It is better here. I know it's hot — oppressively so — but we have a backyard swimming pool to combat that. And things are open. Plus there's church, where I do get that connection. And now that the girls are older, I don't feel the same sense of being overwhelmed with them that seemed to take over my very being when they were small.

Why the sudden burst of nostalgia? I suppose it has something to do with hitting the six-month mark. We're here, we're settled and we're starting, just starting, really, to feel a part of things. I know a few people; not the same way I did in Lafayette, but still, I have people to talk to. I have a job, one that takes me places, gets me out of the house a bit. And the girls are making friends. And on a weekend when we had no real plans, I didn't feel the pain of nothing to do, but managed to relish the time and relax.

Progress. It's not always measured in large steps, but sometimes in the little things. It's all just a matter of time.

Thursday, August 24, 2006

And the winner is ...

So glad I went to the networking luncheon ... because I won the door prize! It is a bag filled with miscellany from the community college, including a lanyard, mini stapler, pen, mirror, pad of paper, and very, very cool star-shaped, five-color highligter!

Does life get any better than that?


Big day today: I'm off to the Cy-Fair American Business Women's Express Lunch. One of those networking lunches, which is really good for me. The magazine is brand-spanking-new, so not many people know about it. And I know virtually NO ONE, so it's good for me to get out there, be seen.

And, as an added bonus, it gets me out of shorts and into something snappy. It's good to get to wear all one's outfits.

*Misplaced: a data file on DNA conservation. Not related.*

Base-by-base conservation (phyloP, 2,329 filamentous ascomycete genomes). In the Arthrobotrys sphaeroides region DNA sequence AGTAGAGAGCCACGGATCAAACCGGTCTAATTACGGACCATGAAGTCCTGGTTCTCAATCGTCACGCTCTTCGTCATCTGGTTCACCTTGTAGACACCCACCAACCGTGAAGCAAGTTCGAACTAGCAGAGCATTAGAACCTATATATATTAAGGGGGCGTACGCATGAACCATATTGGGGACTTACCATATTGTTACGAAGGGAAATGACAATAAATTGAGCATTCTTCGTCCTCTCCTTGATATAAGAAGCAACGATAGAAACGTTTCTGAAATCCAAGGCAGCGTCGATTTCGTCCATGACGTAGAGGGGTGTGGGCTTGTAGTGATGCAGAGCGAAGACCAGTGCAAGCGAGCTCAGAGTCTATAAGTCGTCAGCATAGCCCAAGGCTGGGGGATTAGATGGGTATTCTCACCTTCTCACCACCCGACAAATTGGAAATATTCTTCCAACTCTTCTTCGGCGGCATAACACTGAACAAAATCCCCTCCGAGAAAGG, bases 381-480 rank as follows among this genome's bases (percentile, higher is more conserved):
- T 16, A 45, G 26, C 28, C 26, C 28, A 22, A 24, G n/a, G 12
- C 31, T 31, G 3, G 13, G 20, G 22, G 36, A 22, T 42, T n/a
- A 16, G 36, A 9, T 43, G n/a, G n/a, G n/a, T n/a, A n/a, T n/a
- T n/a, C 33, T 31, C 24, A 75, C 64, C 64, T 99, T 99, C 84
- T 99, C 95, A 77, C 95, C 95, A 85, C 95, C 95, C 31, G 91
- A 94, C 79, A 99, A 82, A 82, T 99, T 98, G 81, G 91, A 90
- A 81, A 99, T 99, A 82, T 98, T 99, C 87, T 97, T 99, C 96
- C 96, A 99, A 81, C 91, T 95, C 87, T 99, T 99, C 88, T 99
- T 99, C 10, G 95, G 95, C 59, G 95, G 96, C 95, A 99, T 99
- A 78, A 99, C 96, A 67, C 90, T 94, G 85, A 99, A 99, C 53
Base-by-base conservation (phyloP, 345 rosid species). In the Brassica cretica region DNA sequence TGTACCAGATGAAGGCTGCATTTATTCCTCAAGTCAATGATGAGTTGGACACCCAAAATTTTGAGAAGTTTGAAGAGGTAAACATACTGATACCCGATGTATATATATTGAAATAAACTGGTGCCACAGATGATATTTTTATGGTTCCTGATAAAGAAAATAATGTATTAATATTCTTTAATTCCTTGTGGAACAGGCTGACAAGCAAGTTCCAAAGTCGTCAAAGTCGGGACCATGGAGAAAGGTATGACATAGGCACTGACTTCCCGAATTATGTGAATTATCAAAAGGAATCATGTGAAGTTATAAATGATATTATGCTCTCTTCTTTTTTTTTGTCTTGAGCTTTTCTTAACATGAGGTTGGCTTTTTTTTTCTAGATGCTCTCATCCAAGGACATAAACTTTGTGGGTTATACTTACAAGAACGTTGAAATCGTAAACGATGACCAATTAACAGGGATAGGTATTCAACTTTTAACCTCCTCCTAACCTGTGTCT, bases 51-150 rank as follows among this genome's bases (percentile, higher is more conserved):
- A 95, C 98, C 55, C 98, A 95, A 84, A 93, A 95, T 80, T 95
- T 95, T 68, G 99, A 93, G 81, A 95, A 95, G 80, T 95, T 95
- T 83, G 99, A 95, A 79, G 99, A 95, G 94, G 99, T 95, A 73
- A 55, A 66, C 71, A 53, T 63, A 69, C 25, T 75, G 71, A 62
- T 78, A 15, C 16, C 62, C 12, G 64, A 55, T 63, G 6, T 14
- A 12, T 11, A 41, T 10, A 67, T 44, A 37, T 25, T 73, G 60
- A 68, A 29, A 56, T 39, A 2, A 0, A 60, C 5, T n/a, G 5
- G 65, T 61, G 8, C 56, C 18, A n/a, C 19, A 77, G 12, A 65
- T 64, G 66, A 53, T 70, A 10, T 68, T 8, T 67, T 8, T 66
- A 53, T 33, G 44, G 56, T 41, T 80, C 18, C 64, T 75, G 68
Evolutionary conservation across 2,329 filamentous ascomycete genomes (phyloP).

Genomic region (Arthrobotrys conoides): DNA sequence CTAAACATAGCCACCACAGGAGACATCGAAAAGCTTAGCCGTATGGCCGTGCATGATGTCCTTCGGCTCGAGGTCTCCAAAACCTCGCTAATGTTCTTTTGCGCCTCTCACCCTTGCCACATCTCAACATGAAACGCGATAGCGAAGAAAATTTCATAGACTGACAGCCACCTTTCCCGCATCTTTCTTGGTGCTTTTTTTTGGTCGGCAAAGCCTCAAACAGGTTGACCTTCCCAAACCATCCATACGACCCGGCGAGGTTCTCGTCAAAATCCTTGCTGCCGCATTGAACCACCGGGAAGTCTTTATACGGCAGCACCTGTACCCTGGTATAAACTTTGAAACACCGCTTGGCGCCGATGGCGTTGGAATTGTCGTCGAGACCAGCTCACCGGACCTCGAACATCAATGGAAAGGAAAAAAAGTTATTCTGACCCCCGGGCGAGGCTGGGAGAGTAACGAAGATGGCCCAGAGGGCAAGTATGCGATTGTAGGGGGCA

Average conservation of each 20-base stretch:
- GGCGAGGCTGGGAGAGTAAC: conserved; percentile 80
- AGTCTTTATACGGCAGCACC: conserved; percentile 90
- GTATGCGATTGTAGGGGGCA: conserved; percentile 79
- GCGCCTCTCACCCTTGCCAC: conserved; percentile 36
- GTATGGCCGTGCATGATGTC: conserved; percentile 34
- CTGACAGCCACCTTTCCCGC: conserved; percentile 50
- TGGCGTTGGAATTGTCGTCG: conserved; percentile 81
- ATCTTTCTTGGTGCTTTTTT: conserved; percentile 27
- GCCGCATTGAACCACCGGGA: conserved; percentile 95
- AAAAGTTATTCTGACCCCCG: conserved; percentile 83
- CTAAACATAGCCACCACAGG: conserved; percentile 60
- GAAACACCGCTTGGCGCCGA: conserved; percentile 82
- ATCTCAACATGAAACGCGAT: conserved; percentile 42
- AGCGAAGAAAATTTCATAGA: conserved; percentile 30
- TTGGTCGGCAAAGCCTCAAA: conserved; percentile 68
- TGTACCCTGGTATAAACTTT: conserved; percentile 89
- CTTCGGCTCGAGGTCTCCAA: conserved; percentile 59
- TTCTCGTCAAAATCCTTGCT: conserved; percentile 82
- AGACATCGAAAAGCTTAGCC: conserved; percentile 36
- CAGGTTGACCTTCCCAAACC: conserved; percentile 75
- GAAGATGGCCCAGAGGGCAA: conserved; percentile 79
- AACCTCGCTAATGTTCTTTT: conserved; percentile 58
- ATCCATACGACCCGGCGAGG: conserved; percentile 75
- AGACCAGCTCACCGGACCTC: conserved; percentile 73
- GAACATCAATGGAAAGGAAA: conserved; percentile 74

Tomorrow I am going to a seminar at the school district on — surprise — how to work with the school district. Sounds fascinating, but necessary.

Other than that, not much going on. I could write of my challenge to clean all the baseboards (one room down, 11 to go ...) or about how I did all the laundry yesterday, which taught me that my linen closet has a hard time holding all the clean towels at ocne — apparently some need to sit in the hamper.

And I'm nearly done with Anita Shreve's A Wedding in December. Not totally satisfying. I'm ready for something new. Any suggestions?

Wednesday, August 23, 2006

And speaking of something inappropriate ...

Spent the morning at the Sampson Elementary VIPS (very important parents = volunteers) orientation. It was mostly blah-blah-blah, a bunch of introductions. There were more than 120 parents (moms) there, and a lot of people were missing; it's a different deal than Miller, that is for sure. This PTO has about 12 subcommittees — one organized bunch. Super moms — frankly, they scare me. I think I'll just lie low. Most chairs chose not to make mini-presentations, but my favorite mom (big mouth, loud, take-charge, I-love-my-kids-more-than-you-love-yours mom) had to make a speech, had to take far more than her allotted five minutes because HER committee is the most exciting, more important than the others. Yea, yea, yea; whatever.

I do wish I had known we were taking pictures for volunteer nametags; I might have not let my hair retain its natural curl in order to blend in with the humidity; I might not have spent 20 minutes walking over in afore-mentioned humidity. Can't wait to see this photo.

But my favorite moment? When the moderator, after the mini-speech by the Hispanic mom, said, "Thanks. And love that accent!" Don't you people have any class?